After last year marked a notable drop in the value of pharmaceutical thefts, recent data indicates that those Soprano wanna-bees are having a banner year in 2013. So far, some $3.3 million in cargo thefts have occurred, which works out to an average of $172,500 for each heist.
For all of last year, however, the amount of pharmaceuticals that were swiped amounted to slightly more than $3.1 million, or $148,000 on average, according to FreightWatch International, a logistics security provider that tracks commodity thefts.
The rate suggests a decided rebound is under way. Consider that in 2011, a total of $12.7 million in pharmaceuticals were stolen, which works out to an average theft of $555,000. Despite industry efforts to squelch thefts, the numbers suggest thieves are finding new ways to succeed.
The issue has gained notice thanks to the brazen theft three years ago of some $76 million in medicines taken from an Eli Lilly (LLY) warehouse in Connecticut, where the robbers allegedly had inside knowledge of security systems and cut a hole in the roof (read more here). This one robbery increased the total value of thefts that year to $94.7 million, for an average heist of $3.7 million.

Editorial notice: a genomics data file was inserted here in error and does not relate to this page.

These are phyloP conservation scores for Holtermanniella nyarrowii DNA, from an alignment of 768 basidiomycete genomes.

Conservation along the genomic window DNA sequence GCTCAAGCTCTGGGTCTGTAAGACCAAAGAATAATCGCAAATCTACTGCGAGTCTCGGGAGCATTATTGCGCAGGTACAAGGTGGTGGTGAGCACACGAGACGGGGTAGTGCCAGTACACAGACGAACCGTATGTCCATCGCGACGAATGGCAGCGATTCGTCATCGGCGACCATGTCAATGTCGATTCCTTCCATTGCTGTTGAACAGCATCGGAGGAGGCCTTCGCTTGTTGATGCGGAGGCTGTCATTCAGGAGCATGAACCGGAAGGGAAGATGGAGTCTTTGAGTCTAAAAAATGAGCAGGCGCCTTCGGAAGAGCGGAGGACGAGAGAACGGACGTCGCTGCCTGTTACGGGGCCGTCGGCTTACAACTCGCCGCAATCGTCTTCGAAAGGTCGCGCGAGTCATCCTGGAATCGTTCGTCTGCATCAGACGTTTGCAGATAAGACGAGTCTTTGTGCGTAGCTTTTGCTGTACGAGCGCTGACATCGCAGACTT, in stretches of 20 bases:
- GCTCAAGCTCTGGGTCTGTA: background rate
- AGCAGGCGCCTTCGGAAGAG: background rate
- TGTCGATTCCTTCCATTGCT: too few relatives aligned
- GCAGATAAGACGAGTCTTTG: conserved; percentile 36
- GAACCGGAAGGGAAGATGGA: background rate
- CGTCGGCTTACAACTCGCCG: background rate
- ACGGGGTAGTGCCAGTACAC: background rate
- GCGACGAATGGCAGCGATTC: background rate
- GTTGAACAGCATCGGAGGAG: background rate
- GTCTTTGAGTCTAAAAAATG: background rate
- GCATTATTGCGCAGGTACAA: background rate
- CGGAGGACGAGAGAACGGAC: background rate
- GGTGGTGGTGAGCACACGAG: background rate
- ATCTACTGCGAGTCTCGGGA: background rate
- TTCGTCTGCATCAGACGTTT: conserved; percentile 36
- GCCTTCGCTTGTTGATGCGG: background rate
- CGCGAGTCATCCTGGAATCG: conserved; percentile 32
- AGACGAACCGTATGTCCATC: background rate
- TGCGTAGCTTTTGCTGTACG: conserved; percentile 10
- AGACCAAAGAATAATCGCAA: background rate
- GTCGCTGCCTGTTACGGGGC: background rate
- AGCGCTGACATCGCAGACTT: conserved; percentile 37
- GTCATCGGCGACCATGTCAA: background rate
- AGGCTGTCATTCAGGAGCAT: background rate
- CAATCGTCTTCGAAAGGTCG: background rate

Such burglaries are not uncommon, but security experts say the rising number of thefts may suggest a change in tactics. For instance, the latest theft occurred last week when a tractor trailer was stolen from a truck stop in Livingston, Kentucky.
The driver stopped for a bathroom break and when he returned to the parking lot 15 minutes later, everything was gone. Tracking indicated the trailer left the theft site five minutes after stopping, which indicates the shipment may have been followed from origin, according to FreightWatch.
We should note that the value of some thefts is not reported; in other words, the total value of thefts each year is actually higher than data indicates. Also, FreightWatch often includes other items sold by drugmakers – such as vitamins and contact lenses – in its tallies.
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